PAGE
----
Henrik Stenson couldn’t resist when a local journalist at the Omega Mission Hills World Cup in China last week enquired how a country as cold as Sweden and covered by snow for much of the year has produced so many world class golfers.
"First of all," Stenson responded. "being chased by polar bears for six months of the year keeps us in great shape."
When the laughter subsided, he added: "When I grew up, it wasn’t really a problem having a shorter season. It made us more ready to come out and play when the good weather came. We could also practice indoors and go away to training camps, so climate wasn’t a big issue for us."
The conversation then took an interesting twist when Stenson’s World Cup-winning teammate Robert Karlsson said: "When I was growing up, they played all year round in England but they didn’t do much else, so they weren’t in as good (physical) shape.
"So having a short playing season could be an advantage if you use it properly," added World No 6 Karlsson, who at age 39 this year became his country’s first-ever winner of Europe’s Order of Merit.
"Yeah," quipped Stenson. "They don’t have any polar bears in England."
Yet the days are long gone when a large, ferocious predator might be required to persuade any self-respecting golfer to forsake the comfort of an armchair and take to his heels.
For example, Padraig Harrington’s annual winter break officially began after the Singapore Open a fortnight ago but his year’s work is far from done ... last weekend, he headed for the Titleist Performance Institute in Carlsbad, Southern California, to perfect his bio-mechanics and hone his fitness programme.
And when the Harrington clan decamps to South Africa’s Sun City for the Festive Season, our Triple Major Champion will seize with relish the opportunity to do altitude training and warm-weather practice.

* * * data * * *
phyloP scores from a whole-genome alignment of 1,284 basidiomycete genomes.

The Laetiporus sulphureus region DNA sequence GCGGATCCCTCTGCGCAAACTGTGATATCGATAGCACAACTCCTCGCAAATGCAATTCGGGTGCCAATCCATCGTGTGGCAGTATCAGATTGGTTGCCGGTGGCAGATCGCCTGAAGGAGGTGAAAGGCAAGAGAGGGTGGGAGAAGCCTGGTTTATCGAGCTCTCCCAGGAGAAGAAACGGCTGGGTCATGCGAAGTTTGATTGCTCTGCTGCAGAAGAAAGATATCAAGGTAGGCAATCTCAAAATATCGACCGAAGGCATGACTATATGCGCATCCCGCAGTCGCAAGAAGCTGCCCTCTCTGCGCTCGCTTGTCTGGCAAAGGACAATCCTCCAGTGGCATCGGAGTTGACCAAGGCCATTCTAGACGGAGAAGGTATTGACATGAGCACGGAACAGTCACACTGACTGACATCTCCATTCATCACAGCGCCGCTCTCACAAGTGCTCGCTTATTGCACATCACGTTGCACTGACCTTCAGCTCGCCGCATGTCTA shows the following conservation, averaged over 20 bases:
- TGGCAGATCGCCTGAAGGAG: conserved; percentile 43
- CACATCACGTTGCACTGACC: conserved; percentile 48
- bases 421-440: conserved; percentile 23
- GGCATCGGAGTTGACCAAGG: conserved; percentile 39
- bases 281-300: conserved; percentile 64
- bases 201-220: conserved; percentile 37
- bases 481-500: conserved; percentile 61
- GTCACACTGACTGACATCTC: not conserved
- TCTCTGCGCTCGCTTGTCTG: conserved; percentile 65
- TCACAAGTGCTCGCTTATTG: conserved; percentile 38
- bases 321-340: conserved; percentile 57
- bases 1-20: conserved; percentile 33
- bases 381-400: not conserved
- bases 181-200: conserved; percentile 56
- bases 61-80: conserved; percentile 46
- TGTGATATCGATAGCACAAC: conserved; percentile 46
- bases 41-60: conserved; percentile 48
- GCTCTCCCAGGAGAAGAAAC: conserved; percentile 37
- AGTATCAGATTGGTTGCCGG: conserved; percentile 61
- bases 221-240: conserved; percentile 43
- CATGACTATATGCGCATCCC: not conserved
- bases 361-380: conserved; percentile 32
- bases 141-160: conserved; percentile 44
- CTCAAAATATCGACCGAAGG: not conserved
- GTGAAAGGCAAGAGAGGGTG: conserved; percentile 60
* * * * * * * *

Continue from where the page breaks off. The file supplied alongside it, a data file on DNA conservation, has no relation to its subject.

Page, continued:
Though Graeme McDowell, a young guy who likes to party, had a week off in Phuket, Thailand, after the Hong Kong Open, the Portrush native spent more time in the gym than on the beach, doing three daily sessions with his fitness trainer.
Is it coincidence that Lee Westwood got within one stroke of the playoff at last June’s US Open, his closest at the Majors, after engaging in a lengthy fitness push which has sliced four inches off his waistline in the past two years.
Today’s golfer needs to be fit not just to play but to survive the punishing lifestyle on Tour.
In the course of a season, the average European Tour member will walk 900 miles of fairway; cross 60 time zones and spend up to 700 hours practicing his swing.
Golf’s fitness revolution predates even the greatest predator of them all, Tiger, though he has played a key role in altering the world’s perception of the ancient game.
These days, Karlsson and his young family live in sun-splashed Monaco but, unquestionably, the foundations he laid and the work ethic he developed as a kid in Sweden helped establish him, in the estimation of Dr Dale Richardson, as one of the most finely-honed athletes in professional golf.